ROOT CANAL TREATMENT
What is a Root Canal?
“Endo” is the Greek word for “inside” and “odont” is Greek for “tooth.” Endodontic treatment treats the inside of the tooth. Root canal treatment is one type of endodontic treatment.
To understand endodontic treatment, it helps to know something about the anatomy of the tooth. Inside the tooth, under the white enamel and a hard layer called the dentin, is a soft tissue called the pulp. The pulp contains blood vessels, nerves and connective tissue and creates the surrounding hard tissues of the tooth during development.
The pulp extends from the crown of the tooth to the tip of the roots where it connects to the tissues surrounding the root. The pulp is important during a tooth’s growth and development. However, once a tooth is fully mature it can survive without the pulp, because the tooth continues to be nourished by the tissues surrounding it. Learn more about exactly what a root canal is.
How to know if you need a Root Canal?
Endodontic treatment is necessary when the pulp, the soft tissue inside the root canal, becomes inflamed or infected. The inflammation or infection can have a variety of causes: deep decay repeated dental procedures on the tooth or a crack or chip in the tooth. In addition, an injury to a tooth may cause pulp damage even if the tooth has no visible chips or cracks. If pulp inflammation or infection is left untreated, it can cause pain or lead to an abscess.
What are the signs of needing a Root Canal?
There are a few symptoms that mean you might need a root canal—
Severe pain while chewing or biting
Pimples on the gums
A chipped or cracked tooth
Lingering sensitivity to hot or cold, even after the sensation has been removed
Swollen or tender gums
Deep decay or darkening of the gums
How does endodontic treatment save the tooth?
The endodontist removes the inflamed or infected pulp, carefully cleans and shapes the inside of the root canal, then fills and seals the space. Afterward, you will return to your dentist, who will place a crown or other restoration on the tooth to protect and restore it to full function. After restoration, the tooth continues to function like any other tooth.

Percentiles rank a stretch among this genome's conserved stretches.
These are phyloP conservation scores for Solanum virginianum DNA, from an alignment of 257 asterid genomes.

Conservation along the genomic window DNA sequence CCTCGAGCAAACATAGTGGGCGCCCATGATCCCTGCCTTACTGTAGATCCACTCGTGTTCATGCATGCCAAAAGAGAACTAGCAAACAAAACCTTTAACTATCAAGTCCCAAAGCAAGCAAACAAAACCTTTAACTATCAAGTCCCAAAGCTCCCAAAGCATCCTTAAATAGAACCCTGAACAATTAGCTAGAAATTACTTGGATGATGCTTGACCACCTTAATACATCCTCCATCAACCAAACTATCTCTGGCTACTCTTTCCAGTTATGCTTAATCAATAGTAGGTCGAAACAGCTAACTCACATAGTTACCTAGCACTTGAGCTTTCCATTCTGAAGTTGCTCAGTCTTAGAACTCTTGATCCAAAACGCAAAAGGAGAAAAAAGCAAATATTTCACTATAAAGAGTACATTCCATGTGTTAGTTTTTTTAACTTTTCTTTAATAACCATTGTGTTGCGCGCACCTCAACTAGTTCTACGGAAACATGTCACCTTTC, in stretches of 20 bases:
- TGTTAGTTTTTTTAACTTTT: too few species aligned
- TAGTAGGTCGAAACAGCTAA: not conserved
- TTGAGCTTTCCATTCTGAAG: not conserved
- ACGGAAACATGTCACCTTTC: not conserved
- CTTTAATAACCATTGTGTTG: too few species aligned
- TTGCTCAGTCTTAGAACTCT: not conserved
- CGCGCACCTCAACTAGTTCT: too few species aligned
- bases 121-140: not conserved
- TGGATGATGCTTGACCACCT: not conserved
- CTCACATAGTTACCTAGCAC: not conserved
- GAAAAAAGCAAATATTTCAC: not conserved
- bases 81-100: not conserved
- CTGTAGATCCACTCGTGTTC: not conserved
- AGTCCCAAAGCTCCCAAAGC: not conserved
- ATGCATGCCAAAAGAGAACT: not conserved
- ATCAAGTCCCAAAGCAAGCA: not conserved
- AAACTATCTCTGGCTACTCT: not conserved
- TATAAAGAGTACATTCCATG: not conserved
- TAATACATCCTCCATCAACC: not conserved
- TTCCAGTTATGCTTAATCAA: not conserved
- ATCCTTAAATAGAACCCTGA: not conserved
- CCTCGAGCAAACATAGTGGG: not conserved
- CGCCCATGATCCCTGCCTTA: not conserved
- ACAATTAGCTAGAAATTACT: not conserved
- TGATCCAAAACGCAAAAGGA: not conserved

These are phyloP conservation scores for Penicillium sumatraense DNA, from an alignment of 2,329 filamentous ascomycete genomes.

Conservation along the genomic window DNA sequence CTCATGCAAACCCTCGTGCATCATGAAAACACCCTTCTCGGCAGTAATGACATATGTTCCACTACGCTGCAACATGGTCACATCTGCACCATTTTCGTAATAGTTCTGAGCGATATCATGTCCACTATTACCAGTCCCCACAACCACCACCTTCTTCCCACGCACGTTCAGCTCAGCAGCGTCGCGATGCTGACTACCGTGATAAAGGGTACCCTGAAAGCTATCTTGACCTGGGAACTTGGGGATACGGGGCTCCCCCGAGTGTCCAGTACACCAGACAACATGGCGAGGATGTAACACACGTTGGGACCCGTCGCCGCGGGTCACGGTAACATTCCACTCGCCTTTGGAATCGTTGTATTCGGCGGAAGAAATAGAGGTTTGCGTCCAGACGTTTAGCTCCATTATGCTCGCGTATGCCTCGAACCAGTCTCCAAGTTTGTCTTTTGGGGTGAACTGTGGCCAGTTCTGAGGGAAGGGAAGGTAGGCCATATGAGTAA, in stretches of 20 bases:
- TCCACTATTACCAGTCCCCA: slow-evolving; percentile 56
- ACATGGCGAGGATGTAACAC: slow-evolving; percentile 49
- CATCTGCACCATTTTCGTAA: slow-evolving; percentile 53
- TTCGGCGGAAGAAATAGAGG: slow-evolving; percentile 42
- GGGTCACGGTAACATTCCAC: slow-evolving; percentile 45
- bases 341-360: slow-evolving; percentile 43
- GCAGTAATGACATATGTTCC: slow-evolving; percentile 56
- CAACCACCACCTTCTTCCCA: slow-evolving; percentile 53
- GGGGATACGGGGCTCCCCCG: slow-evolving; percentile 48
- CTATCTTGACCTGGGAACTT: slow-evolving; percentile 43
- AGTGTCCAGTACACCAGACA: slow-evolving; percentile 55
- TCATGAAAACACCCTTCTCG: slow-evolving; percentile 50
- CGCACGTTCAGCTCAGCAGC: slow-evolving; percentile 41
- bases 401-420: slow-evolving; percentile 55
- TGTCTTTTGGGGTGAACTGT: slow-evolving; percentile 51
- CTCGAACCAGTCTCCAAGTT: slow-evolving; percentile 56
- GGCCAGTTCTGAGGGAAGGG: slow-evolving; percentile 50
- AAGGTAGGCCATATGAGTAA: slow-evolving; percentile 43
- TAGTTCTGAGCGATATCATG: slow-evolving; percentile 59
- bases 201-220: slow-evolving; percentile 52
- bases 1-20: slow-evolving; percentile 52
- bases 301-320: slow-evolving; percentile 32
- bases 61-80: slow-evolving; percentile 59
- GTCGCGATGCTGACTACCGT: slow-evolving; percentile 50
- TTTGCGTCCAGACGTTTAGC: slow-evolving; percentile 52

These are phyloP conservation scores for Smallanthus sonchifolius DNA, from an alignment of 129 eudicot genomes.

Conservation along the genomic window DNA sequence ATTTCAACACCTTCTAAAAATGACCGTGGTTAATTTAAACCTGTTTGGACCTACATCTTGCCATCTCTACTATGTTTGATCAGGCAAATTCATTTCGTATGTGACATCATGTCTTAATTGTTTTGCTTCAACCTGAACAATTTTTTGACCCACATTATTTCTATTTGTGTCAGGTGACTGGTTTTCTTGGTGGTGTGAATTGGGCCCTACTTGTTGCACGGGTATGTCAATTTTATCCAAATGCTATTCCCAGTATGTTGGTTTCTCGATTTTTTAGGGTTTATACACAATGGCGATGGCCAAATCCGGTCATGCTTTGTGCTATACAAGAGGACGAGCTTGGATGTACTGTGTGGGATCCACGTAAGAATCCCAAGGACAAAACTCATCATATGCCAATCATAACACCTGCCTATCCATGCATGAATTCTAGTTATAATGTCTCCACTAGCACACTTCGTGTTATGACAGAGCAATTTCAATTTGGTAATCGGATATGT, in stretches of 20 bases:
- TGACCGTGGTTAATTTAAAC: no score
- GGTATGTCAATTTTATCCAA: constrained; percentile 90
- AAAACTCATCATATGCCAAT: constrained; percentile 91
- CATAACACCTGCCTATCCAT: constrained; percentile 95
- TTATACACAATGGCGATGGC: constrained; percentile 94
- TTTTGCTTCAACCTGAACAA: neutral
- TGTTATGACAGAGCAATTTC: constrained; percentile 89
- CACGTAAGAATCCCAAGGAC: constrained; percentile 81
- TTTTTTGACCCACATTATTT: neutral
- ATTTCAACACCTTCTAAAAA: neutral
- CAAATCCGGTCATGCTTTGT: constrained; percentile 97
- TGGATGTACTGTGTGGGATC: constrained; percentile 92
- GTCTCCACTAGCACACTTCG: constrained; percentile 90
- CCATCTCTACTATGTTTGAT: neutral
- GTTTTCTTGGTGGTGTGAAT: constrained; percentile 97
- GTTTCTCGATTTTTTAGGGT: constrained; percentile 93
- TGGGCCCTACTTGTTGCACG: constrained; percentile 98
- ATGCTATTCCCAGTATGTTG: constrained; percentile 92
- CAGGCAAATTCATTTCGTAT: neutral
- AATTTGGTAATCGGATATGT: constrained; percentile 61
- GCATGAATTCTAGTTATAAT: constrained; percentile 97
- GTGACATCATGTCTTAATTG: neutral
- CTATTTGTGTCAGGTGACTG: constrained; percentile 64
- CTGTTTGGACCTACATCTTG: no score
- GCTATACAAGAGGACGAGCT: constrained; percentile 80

Will I feel pain during or after the Root Canal?
Many endodontic procedures are performed to relieve the pain of toothaches caused by pulp inflammation or infection. With modern techniques and anesthetics, most patients report that they are comfortable during the procedure.
For the first few days after treatment, your tooth may feel sensitive, especially if there was pain or infection before the procedure. This discomfort can be relieved with over-the-counter or prescription medications. Follow your endodontist’s instructions carefully.
Your tooth may continue to feel slightly different from your other teeth for some time after your endodontic treatment is completed. However, if you have severe pain or pressure or pain that lasts more than a few days, call your endodontist.
Benefits of Root Canal Treatment
Root canal treatment is virtually painless and often leaves you with less discomfort during recovery than if you have your natural tooth extracted. Thanks to modern techniques and effective anesthesia, patients who experience root canals are six times more likely to describe it as painless than patients who have a tooth extracted!
When you undergo a root canal or other endodontic treatment, the inflamed or infected pulp is removed and the inside of the tooth is carefully cleaned and disinfected, then filled and sealed with a rubber-like material called gutta-percha. Afterwards, the tooth is restored with a crown or filling for protection and will continue to function like any other tooth.
Benefits of Saving the Natural Tooth
There are many clinical reasons for needing root canal treatment, but there are also countless practical reasons why saving the natural tooth is a wise choice. Endodontic treatment helps you maintain your natural smile, continue eating the foods you love and limits the need for ongoing dental work. With proper care, most teeth that have had root canal treatment can last a lifetime.
Virtually Pain-Free Procedure
Root canal treatment is virtually painless and often leaves you with less discomfort during recovery than if you have your natural tooth extracted. Thanks to modern techniques and effective anesthesia, patients who experience root canals are six times more likely to describe it as painless than patients who have a tooth extracted.
Efficient & Cost-Effective
Tooth extraction can take longer than root canal treatment due to follow-up appointments required for a denture, bridge or implant; plus the cost may be higher. Most dental insurance plans cover endodontic treatment.
Visually Appealing Result
Crowns not only function like natural teeth; they look great, too. Improve your smile and laugh out loud again with root canal treatment.
Take the time to learn more about root canal treatment and some of the common misconceptions about it and then take the first step to a pain-free, healthy mouth by visiting an endodontist near you.